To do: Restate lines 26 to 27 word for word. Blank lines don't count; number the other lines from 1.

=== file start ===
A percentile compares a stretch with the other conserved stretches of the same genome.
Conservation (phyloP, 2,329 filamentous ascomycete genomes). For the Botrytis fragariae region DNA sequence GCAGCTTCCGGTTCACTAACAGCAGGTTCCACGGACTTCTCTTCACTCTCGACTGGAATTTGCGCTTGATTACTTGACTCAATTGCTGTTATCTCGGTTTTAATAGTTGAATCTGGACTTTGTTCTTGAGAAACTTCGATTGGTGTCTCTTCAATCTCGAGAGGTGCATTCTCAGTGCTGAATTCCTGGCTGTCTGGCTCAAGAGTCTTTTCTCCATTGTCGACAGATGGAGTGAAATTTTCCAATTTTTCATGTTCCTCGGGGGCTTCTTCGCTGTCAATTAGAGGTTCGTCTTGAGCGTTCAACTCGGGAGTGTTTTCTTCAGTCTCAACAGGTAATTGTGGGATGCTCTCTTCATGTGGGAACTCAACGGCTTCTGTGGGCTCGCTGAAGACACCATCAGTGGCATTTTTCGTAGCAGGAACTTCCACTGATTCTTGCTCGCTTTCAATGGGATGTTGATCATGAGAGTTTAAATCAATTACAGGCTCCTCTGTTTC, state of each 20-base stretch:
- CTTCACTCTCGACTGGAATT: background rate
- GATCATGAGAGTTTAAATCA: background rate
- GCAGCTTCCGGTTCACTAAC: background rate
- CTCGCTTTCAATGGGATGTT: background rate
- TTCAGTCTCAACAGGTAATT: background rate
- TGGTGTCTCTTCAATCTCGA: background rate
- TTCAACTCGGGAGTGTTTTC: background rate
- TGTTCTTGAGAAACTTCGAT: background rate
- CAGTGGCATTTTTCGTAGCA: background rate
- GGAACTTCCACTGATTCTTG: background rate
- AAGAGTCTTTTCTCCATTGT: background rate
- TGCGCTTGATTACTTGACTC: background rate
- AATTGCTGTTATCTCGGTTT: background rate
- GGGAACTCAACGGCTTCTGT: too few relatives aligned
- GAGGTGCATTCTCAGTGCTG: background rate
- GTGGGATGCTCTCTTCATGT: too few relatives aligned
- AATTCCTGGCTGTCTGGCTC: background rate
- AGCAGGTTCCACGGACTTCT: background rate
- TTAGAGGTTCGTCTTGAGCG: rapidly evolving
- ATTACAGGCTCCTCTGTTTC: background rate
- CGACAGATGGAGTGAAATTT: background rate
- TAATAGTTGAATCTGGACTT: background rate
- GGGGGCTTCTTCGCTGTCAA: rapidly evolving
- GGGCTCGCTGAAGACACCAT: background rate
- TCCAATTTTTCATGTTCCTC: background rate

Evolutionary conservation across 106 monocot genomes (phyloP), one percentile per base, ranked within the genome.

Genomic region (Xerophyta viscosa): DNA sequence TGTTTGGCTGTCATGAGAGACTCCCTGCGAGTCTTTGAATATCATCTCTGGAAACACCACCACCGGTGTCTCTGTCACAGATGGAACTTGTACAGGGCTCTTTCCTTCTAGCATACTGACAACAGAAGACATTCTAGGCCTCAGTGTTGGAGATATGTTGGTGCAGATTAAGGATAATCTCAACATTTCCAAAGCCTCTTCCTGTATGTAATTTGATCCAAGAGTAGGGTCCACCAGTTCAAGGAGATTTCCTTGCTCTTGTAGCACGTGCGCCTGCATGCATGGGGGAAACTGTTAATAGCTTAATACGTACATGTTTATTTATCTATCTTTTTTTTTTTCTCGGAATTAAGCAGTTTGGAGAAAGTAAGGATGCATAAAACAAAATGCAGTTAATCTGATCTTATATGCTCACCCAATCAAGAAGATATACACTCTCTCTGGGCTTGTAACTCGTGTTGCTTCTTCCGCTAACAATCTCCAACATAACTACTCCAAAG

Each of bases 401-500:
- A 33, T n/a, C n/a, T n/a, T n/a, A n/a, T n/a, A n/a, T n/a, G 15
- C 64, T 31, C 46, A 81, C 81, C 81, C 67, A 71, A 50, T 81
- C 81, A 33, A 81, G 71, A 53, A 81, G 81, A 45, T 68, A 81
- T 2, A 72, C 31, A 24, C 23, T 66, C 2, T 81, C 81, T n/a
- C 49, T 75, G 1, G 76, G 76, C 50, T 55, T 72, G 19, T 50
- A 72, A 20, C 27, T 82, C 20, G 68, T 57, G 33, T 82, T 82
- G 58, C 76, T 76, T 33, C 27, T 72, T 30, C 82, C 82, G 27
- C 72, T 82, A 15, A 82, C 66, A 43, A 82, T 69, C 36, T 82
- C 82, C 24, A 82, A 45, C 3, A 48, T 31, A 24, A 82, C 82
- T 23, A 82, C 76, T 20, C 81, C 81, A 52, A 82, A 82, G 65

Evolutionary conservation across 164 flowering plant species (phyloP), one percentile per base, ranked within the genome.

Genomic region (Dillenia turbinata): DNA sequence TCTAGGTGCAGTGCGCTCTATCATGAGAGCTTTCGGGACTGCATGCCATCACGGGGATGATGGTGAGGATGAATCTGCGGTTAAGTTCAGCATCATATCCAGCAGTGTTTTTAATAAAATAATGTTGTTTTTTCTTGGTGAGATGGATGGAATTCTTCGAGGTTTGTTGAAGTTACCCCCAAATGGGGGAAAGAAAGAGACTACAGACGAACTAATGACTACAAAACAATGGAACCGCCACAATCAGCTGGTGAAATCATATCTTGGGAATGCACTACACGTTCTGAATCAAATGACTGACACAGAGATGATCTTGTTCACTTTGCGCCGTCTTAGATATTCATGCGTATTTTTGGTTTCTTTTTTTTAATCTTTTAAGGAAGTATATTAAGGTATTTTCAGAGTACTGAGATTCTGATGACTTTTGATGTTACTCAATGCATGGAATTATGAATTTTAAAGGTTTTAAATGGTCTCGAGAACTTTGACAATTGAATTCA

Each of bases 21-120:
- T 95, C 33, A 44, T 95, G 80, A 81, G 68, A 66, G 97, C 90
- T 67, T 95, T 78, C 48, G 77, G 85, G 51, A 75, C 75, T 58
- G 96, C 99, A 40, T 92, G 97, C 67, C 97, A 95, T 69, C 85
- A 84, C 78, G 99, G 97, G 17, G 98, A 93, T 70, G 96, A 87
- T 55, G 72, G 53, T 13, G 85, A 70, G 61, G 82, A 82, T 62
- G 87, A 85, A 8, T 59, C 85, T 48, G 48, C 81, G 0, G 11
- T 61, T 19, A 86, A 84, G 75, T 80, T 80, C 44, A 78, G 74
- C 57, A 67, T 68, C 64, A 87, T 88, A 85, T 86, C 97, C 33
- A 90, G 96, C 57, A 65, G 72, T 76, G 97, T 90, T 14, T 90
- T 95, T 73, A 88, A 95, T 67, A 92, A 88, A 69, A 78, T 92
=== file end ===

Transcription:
- GGGCTCGCTGAAGACACCAT: background rate
- TCCAATTTTTCATGTTCCTC: background rate